Farmland fields

Changes in farm property-tax expense vary significantly across states. Some states are experiencing large almost unbelievable increases.

The previous week’s post was a look at the trends in farm property-tax expenses. Consistent with what producers have been telling us, property-tax expenses in recent years have been historically burdensome by a couple of different measures. Of course making the situation more challenging has been declining farm income. This week’s post considers how trends in farm property taxes have varied by state.

Farm property-tax expense varies widelyAs we saw in the previous post, property-tax expense increased in the mid-2000s. Figure 1 shows how state-level changes in farm property expense have played out. Specifically the map shows how the change in the early 2000s — average of 2000 through 2004 — compared to recent years — the average of 2015 through 2017. To clarify, those changes are for inflation-adjusted dollars and, unfortunately, 2017 is the most recent data for those state-level estimates from the U.S. Department of Agriculture.

The first observation is that changes in farm property-tax expense have varied significantly across states. Some states experienced large almost unbelievable increases.

  • Nebraska increased 135 percent.
  • Nevada increased 105 percent.
  • Arkansas increased 83 percent.

Remember a 100 percent increase is doubling the expense. On the other hand some states saw little change. Real property tax expenses were unchanged in Wisconsin, and actually less in Illinois — 6 percent less.

Broadly speaking those hit worst by increased property-tax expenses were the Great Plains states. That makes some sense given farmland values increased the most here. That said, some Great Plains states mostly escaped increased property-tax expense. Consider North Dakota. Farmland values also soared in North Dakota — similar to what was observed in South Dakota and Nebraska. But the change in property taxes was much smaller in North Dakota.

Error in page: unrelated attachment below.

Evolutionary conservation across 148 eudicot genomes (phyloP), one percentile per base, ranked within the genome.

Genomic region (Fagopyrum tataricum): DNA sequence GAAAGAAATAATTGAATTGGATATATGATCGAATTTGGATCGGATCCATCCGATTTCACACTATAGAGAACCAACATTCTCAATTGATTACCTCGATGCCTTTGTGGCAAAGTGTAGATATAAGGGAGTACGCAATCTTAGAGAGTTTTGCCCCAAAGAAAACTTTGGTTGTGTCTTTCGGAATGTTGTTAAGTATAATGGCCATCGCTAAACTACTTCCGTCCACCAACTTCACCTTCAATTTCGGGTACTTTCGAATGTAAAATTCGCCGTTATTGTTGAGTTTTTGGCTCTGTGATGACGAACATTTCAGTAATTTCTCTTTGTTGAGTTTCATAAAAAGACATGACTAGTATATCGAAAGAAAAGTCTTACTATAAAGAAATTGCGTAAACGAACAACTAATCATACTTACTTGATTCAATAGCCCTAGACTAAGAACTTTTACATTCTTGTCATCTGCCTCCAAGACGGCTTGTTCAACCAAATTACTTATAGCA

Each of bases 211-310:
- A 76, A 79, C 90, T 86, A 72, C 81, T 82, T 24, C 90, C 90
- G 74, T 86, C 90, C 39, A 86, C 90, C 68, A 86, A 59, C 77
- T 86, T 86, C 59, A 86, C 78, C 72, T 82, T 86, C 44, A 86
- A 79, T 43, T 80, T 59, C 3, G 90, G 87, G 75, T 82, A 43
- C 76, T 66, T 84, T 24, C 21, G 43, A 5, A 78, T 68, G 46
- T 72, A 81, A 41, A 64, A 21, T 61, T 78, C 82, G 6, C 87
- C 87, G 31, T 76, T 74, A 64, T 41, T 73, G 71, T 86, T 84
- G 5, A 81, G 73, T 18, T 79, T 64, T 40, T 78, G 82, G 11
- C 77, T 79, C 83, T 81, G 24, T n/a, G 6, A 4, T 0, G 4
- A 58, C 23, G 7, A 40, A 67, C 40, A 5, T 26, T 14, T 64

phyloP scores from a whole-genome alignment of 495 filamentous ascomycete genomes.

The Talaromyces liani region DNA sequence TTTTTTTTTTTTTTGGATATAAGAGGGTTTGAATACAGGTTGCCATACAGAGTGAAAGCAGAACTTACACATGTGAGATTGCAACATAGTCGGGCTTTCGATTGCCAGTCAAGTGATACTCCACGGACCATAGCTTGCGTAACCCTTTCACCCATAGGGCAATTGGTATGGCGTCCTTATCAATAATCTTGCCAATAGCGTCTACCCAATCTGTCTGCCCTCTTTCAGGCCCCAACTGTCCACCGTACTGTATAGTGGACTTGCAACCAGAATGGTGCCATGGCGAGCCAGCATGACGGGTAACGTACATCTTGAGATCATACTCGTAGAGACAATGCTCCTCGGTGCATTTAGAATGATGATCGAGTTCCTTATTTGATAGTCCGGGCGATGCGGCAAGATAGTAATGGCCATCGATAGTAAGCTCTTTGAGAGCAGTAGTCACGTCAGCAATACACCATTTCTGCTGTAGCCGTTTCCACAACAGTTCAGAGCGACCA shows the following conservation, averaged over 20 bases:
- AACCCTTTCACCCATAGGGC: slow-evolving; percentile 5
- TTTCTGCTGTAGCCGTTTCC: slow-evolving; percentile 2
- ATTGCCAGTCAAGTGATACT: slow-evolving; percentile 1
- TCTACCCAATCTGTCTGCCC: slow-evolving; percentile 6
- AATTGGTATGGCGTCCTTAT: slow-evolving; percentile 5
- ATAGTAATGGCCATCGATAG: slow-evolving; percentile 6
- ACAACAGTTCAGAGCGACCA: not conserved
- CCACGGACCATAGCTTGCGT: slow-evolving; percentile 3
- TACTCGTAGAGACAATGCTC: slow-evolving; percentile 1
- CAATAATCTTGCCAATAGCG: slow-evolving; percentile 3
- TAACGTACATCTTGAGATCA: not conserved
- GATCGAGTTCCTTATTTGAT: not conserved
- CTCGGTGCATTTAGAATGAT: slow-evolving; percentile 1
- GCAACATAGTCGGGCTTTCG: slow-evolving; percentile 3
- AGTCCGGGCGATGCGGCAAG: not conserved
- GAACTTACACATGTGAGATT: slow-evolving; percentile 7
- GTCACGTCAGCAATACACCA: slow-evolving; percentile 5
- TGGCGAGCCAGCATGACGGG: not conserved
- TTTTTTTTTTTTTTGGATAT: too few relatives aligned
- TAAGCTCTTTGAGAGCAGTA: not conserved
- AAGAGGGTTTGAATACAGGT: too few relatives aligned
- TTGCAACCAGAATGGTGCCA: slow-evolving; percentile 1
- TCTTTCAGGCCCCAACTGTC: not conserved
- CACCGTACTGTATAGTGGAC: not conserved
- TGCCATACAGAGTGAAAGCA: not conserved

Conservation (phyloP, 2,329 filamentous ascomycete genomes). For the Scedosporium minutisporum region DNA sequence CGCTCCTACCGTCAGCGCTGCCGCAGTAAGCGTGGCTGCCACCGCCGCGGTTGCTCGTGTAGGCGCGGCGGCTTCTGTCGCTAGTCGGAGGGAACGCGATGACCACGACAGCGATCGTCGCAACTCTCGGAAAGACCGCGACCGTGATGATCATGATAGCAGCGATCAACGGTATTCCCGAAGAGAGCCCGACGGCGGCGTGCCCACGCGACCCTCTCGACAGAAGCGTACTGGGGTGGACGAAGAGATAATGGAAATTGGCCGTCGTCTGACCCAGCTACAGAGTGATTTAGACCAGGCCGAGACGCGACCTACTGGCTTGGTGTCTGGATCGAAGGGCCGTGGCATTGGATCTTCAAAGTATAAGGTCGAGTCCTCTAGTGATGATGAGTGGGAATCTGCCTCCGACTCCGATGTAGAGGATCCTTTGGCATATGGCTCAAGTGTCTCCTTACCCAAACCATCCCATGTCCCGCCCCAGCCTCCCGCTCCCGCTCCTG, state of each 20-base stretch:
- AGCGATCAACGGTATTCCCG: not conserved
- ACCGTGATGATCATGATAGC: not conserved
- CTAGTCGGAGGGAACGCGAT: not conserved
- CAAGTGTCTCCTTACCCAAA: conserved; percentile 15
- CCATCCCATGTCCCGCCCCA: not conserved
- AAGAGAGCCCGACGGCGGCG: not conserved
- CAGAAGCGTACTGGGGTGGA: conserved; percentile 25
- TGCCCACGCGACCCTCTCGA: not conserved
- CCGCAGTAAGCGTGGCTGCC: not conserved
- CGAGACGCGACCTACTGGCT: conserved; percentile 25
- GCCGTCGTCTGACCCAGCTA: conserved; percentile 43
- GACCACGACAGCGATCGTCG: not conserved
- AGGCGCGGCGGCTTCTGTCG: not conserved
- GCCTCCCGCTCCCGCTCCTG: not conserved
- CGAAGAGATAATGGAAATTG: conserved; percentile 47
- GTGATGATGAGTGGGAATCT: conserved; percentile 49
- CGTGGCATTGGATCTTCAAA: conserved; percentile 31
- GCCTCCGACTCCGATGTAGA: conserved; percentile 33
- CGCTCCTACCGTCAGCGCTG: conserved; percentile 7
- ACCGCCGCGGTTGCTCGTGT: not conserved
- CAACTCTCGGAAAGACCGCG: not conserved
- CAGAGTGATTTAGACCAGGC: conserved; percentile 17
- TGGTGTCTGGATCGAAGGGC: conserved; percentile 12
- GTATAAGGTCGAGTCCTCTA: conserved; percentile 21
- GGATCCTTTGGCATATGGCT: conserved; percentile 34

Nebraska stands out, which is a theme throughout this post. Changes in farm property expenses in Nebraska outpaced its neighbors dramatically. Colorado and Iowa observed small changes, while Kansas and South Dakota had modest increases.

Taxes considered relative to farm productionA second way of considering farm property taxes is relative to the value of farm production. This past week’s post had a similar measure for national-level trends but considered property taxes relative to net farm income.

The first observation is a clustering of similar property-tax expenses by neighboring states. The northern Great Plains states are at levels about 4 percent of the value of farm production. Meanwhile the central Corn Belt states are at levels between 2 percent and 4 percent of the value of farm production. The eastern Corn Belt and the Northeast states again have increased rates. While there are wide differences across the United States, one does not find a state that stands out as wildly more or less than its neighbors. It seems that state- and county-level property taxes are driven in part by what neighbor states are facing.

That said, Nebraska again stands out. Property-tax expense in 2017 accounted for 5.9 percent of the value of farm production. Said differently, property-tax expense was $6 for every $100 of value of production. That’s the most seen throughout the entire Midwest. Similarly neighboring state South Dakota is also more at 5.5 percent. Those levels are almost double what producers in Missouri and Iowa faced. One must look at the Northeast to find worse relative property taxes. For every $100 of agricultural value produced, those in Nebraska have a worse property-tax expense than producers in California or New York.

Outside of the Midwest, producers generally experienced lesser relative property-tax expense.

Taxes considered relative to paymentsIn the previous post the relationship between property-tax expenses and the direct payments producers received — net transfers — was considered. At the national level those payments have been about equal at various times in history. In recent history, prior to 2019, producers paid slightly more in property taxes than they received from direct payments.